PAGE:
Located just out of view from Bouquet Canyon Road at Hayfork Road is the Blue Cloud Mineral Co., a world-leading source of high-grade chinchilla dust.
We would like to give credit where it's due, but we don't know who shot these photographs, which were posted to a photo sharing site. They show mine owner
Norman Harris (1941-2013), a professional ceramics engineer, and wife Cynthia Neal-Harris with a customer, Linda Parks, president and CEO of Lixit Corp., a manufacturer of pet supplies.
Born in Newhall, Norman Harris was the second-generation owner of the Blue Cloud mine. His father, Walter C. Harris, was company president at least as early as 1953.
It was a chinchilla dust mine then, too.
Chinchilla dust is a powder used in dry bathing. To stay clean and heathy, chinchillas must roll in special dust that penetrates their coat and absorbs oil and dirt from their fur.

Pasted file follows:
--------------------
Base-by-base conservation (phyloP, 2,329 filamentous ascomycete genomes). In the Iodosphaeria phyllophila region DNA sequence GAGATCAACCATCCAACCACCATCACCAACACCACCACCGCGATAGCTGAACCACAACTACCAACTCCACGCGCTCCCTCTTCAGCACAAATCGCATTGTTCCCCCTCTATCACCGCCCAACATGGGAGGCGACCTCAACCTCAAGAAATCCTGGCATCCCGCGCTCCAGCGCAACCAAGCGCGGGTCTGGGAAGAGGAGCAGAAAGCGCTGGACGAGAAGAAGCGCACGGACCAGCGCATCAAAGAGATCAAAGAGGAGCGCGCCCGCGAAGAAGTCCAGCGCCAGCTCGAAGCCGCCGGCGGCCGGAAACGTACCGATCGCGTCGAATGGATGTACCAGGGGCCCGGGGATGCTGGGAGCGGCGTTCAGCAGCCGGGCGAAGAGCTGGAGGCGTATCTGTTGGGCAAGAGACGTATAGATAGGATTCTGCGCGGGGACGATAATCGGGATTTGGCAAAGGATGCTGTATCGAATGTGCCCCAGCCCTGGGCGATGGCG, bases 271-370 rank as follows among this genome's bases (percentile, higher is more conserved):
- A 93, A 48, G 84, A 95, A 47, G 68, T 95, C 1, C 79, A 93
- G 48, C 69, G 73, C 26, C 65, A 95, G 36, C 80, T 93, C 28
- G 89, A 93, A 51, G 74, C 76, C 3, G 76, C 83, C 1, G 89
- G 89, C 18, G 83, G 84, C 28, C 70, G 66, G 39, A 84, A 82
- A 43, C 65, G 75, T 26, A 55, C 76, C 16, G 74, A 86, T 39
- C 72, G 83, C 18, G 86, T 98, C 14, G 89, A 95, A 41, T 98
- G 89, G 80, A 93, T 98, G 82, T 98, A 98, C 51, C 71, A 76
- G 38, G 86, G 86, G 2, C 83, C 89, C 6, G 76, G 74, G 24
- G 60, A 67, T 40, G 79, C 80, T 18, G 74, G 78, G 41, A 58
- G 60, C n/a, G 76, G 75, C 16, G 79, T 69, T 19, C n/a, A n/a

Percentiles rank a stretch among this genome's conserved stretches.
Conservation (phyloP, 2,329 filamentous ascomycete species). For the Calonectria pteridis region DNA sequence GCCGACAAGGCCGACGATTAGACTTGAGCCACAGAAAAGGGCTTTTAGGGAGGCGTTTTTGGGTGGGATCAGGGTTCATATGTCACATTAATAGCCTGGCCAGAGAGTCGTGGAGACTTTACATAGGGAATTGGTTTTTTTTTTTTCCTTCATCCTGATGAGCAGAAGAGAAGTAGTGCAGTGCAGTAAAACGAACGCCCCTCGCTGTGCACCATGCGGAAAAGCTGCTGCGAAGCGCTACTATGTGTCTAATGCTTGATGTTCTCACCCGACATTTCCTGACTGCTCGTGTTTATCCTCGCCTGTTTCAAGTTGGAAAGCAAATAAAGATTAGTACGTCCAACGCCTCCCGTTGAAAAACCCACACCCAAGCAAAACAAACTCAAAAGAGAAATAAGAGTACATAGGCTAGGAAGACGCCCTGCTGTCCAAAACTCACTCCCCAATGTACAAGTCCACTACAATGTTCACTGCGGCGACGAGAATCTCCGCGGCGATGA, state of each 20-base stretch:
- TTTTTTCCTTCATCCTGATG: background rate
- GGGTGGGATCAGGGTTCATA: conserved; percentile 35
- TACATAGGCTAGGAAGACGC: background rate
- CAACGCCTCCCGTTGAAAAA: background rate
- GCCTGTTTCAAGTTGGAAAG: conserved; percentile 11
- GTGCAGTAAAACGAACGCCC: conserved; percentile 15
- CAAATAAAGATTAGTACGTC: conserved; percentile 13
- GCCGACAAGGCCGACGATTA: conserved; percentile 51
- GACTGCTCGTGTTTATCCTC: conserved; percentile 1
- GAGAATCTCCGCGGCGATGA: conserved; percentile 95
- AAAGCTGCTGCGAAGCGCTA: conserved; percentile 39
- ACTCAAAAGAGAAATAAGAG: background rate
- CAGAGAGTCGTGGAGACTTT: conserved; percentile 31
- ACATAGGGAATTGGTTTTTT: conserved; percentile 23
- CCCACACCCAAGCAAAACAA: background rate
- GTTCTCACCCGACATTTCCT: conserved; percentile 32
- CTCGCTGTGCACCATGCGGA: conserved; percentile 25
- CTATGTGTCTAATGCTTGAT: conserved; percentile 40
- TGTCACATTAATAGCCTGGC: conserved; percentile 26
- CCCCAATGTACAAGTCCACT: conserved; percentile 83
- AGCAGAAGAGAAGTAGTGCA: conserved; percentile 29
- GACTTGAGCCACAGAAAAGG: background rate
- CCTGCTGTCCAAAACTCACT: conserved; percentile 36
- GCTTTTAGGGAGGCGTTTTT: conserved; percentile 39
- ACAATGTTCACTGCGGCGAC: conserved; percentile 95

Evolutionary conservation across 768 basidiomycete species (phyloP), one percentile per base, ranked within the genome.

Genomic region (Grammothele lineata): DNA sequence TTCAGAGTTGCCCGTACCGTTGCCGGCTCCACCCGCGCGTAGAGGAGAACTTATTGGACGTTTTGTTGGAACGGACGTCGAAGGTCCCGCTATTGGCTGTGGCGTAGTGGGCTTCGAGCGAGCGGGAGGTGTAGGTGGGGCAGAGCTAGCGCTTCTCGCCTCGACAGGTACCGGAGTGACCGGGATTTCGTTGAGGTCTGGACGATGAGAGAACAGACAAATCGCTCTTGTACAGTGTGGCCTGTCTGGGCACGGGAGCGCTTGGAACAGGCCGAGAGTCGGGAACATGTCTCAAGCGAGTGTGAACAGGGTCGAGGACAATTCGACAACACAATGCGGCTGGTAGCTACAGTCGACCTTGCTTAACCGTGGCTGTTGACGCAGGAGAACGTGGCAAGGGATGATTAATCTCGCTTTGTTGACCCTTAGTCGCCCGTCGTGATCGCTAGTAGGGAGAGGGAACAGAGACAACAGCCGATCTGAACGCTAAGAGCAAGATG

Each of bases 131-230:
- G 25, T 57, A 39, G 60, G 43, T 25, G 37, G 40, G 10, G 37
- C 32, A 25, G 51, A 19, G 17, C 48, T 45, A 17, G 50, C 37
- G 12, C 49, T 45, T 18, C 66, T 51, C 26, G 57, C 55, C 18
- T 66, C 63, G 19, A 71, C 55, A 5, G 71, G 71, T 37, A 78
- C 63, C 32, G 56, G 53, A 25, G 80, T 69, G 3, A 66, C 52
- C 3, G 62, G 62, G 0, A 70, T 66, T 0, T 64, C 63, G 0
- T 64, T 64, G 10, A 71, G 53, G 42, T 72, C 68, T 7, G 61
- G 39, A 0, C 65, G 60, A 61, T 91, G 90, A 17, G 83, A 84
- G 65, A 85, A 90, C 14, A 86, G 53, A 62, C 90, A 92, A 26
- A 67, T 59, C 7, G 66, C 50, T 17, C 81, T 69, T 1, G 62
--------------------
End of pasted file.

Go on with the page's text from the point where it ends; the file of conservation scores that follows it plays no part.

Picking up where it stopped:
Manufactured for this express purpose (and for hamsters and gerbils), Blue Cloud chilchilla dust — a variety marketed under different brand names — mimics the dust found
in chinchillas' natural South American habitat.
The condensed volcanic ash, or tuff, found in this part of Bouquet Canyon is processed at the Blue Cloud Mineral Co.'s mill on Bouquet Canyon Road and then packaged, in this instance, by Lixit at its facility in Napa, Calif.
Lixit advertises that its Blue Cloud chinchilla dust is a "very fine powder (which) contains no glass or sand."
The final two photos in this sequence show a domesticated chinchilla rolling in dust and the Lixit product.
As of 2016, the mine is closed; the property is gated and no trespassing is allowed.
1. "California Journal of
Mines and Geology," Vol. 50, Nos. 3-4, July-October 1954 (pg. 688).
LW2981: Download original images here